I'm Wide Awake, It's Morning
Rest your worries of Oberst going glam or junkie sheik. On these two separately released new albums, he enlists into Bright Eyes red state outsiders like Emmylou Harris and Jim James of My Morning Jacket although Nick Zinner of New York favorites the Yeah Yeah Yeah's shows up for duty. "I'm Wide Awake, It's Morning," the country side of this pair, is actually the one with the heaviest New York imprint. It is a newcomer's diary of city romance and late-night adventures, where "what was normal in the evening/by the morning seems insane" ("Lua").
The music is stripped bare to folk guitars, pedal steel ambiance and Harris' ghostly background vocals, a combination no better or worse than anywhere else it's been used. Oberst makes handling his sensitivity sound like a wearier chore than hauling concrete, and the weakest songs here are a bit overripe, faltering to the worst clichés of six-string confessionals.
But Oberst is no ordinary songwriter or singer — when he uncorks, you better duck. "Morning's" glory comes near its end, with songs of dark majesty, swirling chaos and political venom. Capped with a horn incorporating "Taps" into its melody, "Landlocked Blues" sends chills in its update of life during wartime ("we made love on the living room floor/with the noise in the background of a televised war"). His voice's natural vibrato is his secret weapon, especially during red hot flashes that lead to, on "Road to Joy," a complete breakdown. "So when you're asked to fight a war that's over nothing/it's best to join the side that's gonna win!" he cries out before the song — a melody so simple it should be coming from a crib — explodes, then falls to ashes. Meet the angriest angry young man since Joe Strummer.
At the start of "Digital Ash in a Digital Urn," make that Thom Yorke. The Radiohead vibe of "Time Code" is made complete with foggy vocals, heavy breathing and drippy non sequiturs ("drink liquid clocks/til I see God"). It's an introduction to the digitized Bright Eyes, an album of industrial rock ("Down a Rabbit Hole"), New Wave loveliness ("I Believe in Symmetry," "Easy/Lucky/Free") and serious studio-created symbolism. That's not a forte of Oberst's new playing field, especially when using loops of crying babies and alarm clocks to make super deep statements.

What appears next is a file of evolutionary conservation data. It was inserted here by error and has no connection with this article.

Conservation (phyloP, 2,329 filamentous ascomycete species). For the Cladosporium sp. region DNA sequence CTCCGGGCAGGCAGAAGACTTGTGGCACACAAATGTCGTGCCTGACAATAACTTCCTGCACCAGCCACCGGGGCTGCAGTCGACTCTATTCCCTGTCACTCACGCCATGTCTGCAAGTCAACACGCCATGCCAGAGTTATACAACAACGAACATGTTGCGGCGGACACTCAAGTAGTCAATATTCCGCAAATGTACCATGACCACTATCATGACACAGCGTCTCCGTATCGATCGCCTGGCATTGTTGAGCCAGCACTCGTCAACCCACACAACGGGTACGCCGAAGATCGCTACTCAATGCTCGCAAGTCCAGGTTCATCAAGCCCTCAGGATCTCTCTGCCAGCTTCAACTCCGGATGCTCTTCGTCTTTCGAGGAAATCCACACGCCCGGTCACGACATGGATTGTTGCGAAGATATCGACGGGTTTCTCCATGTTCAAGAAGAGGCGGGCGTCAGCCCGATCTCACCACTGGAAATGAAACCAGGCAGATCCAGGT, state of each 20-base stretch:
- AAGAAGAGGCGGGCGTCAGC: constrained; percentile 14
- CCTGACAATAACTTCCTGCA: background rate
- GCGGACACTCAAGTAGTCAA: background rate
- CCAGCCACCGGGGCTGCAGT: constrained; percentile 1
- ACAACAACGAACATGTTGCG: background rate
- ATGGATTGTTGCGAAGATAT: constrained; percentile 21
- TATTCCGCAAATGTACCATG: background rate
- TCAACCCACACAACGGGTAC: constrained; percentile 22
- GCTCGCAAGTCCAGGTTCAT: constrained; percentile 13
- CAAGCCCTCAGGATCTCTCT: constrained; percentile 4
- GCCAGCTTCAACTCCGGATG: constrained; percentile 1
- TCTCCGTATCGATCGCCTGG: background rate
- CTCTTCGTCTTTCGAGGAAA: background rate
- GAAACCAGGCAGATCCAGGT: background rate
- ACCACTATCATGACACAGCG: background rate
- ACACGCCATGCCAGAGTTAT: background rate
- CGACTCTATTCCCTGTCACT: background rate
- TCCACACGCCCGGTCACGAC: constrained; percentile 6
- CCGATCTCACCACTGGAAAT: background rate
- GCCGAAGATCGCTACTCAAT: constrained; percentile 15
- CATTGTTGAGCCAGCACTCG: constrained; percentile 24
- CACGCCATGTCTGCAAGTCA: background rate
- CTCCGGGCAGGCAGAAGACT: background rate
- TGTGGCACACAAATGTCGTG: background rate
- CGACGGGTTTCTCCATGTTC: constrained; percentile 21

What's welcome in this album is its laidback electronic vibe, as if he's spent some serious time checking in with singular-named '80s oddities Yaz or Nena (check out how "I Believe in Symmetry" plays second cousin to "99 Luft Balloons").
"Digital Ash" is not as immediately accessible as "Morning," but Oberst sounds more engaged in its new sound, creating much more to mine. The heavy crunch hammers home "Down a Rabbit Hole," accented by Zinner's squalling guitar. On "Take it Easy," Oberst sings atop a bed of spongy beats and on "Arc of Time," the sunny percussion creates a danceable island vibe despite the heady lyrics, obsessing on death and the renewal of reincarnation.
Edited down, the two albums would give Oberst a single disc finally worthy of his fawning press clippings. As it stands, hunting and pecking for standouts is a tougher job, but feel both out and it's likely you'll strike gold.
LP / CD / MP3
LP / CD / MP3
LP / CD / MP3